Sewage spills onto path from Surrey treatment works after Storm Henk caused river to burst its banks

The River Mole burst its banks when Storm Henk hit the area. Credit: PA Wire/PA Images

Raw sewage has spilled from a flooded treatment works in Surrey after Storm Henk caused the River Mole to burst its banks.

Pollution spread over a public footpath beyond the fence of the unmanned Thames Water facility.

Heavy rain across the south has led to the majority of Thames Water’s storm overflows discharging sewage into rivers and ground water.

It is likely that other water companies are also discharging more than usual but only Thames Water has published a live interactive map of its monitors on rivers.

Simon Collins, of the organisation River Mole River Watch, said the Horley treatment works near Gatwick Airport has flooded four times since Storm Ciaran hit the UK in late October.

He said progress to upgrade the works is too slow and that during a tour by Thames Water he saw sludge tanks leaking, in what he described as a “huge embarrassment” for the company.

After the flood on Tuesday he tested the water pouring through the fence and found phosphate - a pollutant found in sewage, to be “off the scale”.

Thames Water has apologised for the pollution and said it has installed a temporary pump to clear the water while it upgrades the treatment plant in the long term.

Mr Collins said: “What’s happening at the Horley sewage works really does show a lack of investment over many years.

“Every time the river rises to about 2.5 metres above the base level of the river, we know from my calculations that the storm tanks will not discharge into the river and they will simply fill up and overflow across a service road in the sewage works but also out of the sewage works.

“It pours out of the sewage works across a public footpath down a ditch – and it really is quite a torrent when it gets going – and it ends up crossing what is dog-walking territory, open public space, very close to West Vale housing estate.”

He added that as the facility is unmanned, it is up volunteers to monitor river levels and report any pollution.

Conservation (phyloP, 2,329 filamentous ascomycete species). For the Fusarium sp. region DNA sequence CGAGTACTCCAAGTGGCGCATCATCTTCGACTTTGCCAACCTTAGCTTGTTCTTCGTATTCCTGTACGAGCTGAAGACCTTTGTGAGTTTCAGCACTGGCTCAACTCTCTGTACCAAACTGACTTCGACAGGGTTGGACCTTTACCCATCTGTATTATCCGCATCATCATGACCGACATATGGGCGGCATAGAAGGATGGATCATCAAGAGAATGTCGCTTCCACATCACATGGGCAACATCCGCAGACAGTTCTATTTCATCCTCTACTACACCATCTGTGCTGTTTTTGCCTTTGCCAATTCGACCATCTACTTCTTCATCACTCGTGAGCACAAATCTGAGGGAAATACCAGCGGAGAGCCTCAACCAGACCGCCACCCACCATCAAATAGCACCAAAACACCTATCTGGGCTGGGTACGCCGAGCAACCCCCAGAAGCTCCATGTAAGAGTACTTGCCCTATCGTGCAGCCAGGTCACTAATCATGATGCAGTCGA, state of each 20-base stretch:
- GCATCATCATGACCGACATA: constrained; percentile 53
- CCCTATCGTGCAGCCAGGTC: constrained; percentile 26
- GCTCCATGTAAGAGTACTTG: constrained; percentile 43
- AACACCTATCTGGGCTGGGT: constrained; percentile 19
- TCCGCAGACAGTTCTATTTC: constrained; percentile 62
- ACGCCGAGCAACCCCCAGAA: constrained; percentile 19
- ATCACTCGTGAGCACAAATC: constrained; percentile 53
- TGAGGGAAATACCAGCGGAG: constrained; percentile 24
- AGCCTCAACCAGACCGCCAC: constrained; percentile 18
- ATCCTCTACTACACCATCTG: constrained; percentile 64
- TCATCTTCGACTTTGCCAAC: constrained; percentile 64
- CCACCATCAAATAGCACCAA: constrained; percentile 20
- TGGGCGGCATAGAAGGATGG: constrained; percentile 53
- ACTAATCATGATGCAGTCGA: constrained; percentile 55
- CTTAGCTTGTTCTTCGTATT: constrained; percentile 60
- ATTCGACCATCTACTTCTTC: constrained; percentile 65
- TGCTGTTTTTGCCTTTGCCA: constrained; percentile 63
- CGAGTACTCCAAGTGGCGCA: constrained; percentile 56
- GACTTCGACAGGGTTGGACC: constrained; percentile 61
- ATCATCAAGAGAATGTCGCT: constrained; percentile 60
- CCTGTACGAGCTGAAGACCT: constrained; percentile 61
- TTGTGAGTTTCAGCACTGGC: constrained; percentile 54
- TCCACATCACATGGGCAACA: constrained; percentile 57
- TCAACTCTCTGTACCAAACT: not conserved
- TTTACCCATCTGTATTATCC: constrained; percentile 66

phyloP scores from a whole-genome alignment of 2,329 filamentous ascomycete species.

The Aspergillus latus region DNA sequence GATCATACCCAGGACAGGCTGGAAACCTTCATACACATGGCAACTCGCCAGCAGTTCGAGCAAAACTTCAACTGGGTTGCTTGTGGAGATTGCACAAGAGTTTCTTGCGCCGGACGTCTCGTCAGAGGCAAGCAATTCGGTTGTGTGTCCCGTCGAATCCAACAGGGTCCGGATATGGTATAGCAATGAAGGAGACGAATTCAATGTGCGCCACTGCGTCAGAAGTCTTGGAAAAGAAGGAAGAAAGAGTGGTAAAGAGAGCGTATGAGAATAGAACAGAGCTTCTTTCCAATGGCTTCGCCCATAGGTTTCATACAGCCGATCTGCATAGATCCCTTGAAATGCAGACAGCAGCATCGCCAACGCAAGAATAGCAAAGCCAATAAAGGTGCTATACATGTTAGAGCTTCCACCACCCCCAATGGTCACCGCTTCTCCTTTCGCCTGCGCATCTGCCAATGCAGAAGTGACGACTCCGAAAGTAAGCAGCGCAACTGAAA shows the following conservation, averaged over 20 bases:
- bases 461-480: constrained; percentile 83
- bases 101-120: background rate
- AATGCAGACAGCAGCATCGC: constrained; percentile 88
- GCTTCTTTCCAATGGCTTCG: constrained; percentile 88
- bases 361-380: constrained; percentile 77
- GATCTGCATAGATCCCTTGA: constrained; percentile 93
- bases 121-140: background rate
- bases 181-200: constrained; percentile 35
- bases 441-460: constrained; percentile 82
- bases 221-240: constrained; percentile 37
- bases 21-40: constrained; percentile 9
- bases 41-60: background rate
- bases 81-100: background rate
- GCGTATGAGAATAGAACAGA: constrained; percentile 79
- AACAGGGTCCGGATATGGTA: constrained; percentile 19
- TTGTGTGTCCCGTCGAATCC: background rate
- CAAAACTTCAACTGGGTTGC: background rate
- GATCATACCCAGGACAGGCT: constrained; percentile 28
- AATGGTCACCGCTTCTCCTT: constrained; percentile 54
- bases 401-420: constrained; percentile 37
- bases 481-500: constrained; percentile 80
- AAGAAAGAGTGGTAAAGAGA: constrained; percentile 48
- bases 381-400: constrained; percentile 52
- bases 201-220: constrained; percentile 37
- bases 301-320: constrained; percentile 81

A Thames Water spokesperson said: “We regard all discharges as unacceptable and are sorry to those affected by this.

“We have published plans to upgrade over 250 of our sewage treatment works (STW) and sewers including Horley STW.

(PA Graphics) Credit: PA Graphics

“This will improve the sites’ ability to treat the high volumes of incoming sewage and reduce the need for overflows during wet weather.

“In the meantime, we have installed a temporary over-pump to help reduce flooding on the footpath and will be carrying out a clean-up of the area when water levels recede.”

The company did not say how it categorised previous pollution incidents at the works but Mr Collins said one previous floods was recorded by the Environment Agency as a category 4 incident, which means it had no impact.

Only categories 1, 2 and 3 are recorded as pollution incidents and used to work out whether a water company has met its targets in reducing spillages.

Mr Collins said: “This is clearly having an impact. And in fact, from our reading of these, it should be really at least category 3, if not category 2, because there are major offences to public space.

More than 300 flood warnings have been issued across England and Wales Credit: David Davies/PA

“It is clearly a contaminant. We tested it for phosphate and it came out off the scale.”

Thames Water’s live map shows the majority of its storm overflows discharging sewage across the region over Tuesday and Wednesday, with some having been discharging since early December.

Other water companies had promised to publish similar maps by the end of 2023 but none did, according to The Times.

A Thames Water spokesperson said: “Taking action to improve the health of rivers is a key focus for us and we want to lead the way with our transparent approach to data.

“We’re the first company to provide live alerts for all untreated discharges throughout our region, and this near real-time data is available to customers as a map on our website and is also available through an open data platform for third parties, such as swimming and environmental groups, to use.”

An Environment Agency spokesperson said: “We are aware of the ongoing situation at Horley Sewage Treatment Works which is completely unacceptable.

"We have recorded non-compliances against Thames Water for breaching their permit, and our officers are actively investigating this incident.

"We have also made clear that we require the water company to complete the previously recommended major infrastructure works for this site.”

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